Through no fault of his own, the background noise from overseas regarding Joseph Parker's credentials as a heavyweight champion has gone from merely irritating to downright ridiculous.
The latest, and perhaps most bizarre casual criticism, has come from Thomas Hauser, Muhammad Ali's biographer, who said in the wake of Anthony Joshua's stunning performance against Wladimir Klitschko which more than lived up to what was an extraordinarily hyped fight was that Deontay Wilder, the WBC champion, would probably knock Parker out.
Based on the background of both fighters, and in particular American Wilder's last fight and what I have seen of Kiwi Parker in covering his career from the moment he turned professional in 2012, I would humbly suggest otherwise.
American Wilder is tall (2.01m), with a very long wingspan. The 31-year-old also has an awkward style and a bazooka at the end of his right arm, but he looked terrible in his last fight against Gerald Washington, a 35-year-old former professional American football player, who until that point was undefeated in a 19-fight professional career but is a boxer whom operates at a little over journeyman level.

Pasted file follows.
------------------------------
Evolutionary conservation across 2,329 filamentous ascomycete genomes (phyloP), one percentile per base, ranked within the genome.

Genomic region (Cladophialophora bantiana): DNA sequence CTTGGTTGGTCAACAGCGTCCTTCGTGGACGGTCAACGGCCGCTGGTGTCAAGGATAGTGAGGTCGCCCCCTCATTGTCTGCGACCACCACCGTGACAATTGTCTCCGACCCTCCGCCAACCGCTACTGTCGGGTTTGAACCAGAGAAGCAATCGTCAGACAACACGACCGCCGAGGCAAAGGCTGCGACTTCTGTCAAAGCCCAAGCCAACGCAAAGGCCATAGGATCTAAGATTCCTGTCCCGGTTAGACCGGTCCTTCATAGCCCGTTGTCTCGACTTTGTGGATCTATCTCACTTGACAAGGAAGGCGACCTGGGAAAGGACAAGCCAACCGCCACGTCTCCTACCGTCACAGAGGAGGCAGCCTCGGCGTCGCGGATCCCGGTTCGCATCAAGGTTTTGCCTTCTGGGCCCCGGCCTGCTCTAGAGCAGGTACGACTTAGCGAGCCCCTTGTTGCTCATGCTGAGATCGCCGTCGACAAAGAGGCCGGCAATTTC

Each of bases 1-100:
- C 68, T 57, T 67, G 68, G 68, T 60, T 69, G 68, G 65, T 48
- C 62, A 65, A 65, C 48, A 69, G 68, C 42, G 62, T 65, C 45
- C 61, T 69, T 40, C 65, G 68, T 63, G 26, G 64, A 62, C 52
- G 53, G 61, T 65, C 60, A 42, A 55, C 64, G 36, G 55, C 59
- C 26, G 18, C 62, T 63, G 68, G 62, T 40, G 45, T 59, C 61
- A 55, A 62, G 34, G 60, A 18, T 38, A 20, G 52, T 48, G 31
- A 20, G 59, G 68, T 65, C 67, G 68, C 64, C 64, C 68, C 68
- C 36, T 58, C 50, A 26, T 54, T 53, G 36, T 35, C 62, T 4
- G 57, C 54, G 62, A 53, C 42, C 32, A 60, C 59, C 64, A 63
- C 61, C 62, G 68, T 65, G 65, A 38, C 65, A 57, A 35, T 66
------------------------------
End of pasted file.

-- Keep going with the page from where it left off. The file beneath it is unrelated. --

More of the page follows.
Washington made Wilder look ordinary for four rounds until he walked into a right hand in the fifth which sent him to the floor and finished the fight. Two judges had him sharing the points with Wilder at that stage, with one judge favouring Wilder.
There was movement from Washington, and there were combinations; although nothing that could come close to Parker on either count. Wilder, on the other hand, looked hesitant and either unable or unwilling to pull the trigger with virtually his only weapon - his right hand.
The other point that Hauser made boils down to the assertion that Parker must fight at a higher level in order to prove himself as a real champion. Well, yes, that's the whole point, and the American seems to have missed the one about Parker having a more impressive resume than either Joshua (until he fought Klitschko), or Wilder.
Wilder has fought 38 professional opponents for 38 wins - 37 by knockout - but most of the men he fought during the first five years of his career would give crash-test dummies a bad name.
What has changed the heavyweight boxing landscape is that Joshua was given, and comprehensively took (albeit while showing some vulnerability too), a career-defining opportunity. Until then his record was inferior to Parker's too.
All Parker wants is a big chance, and if it's against Wilder I would be confident that he would be as successful as Joshua was.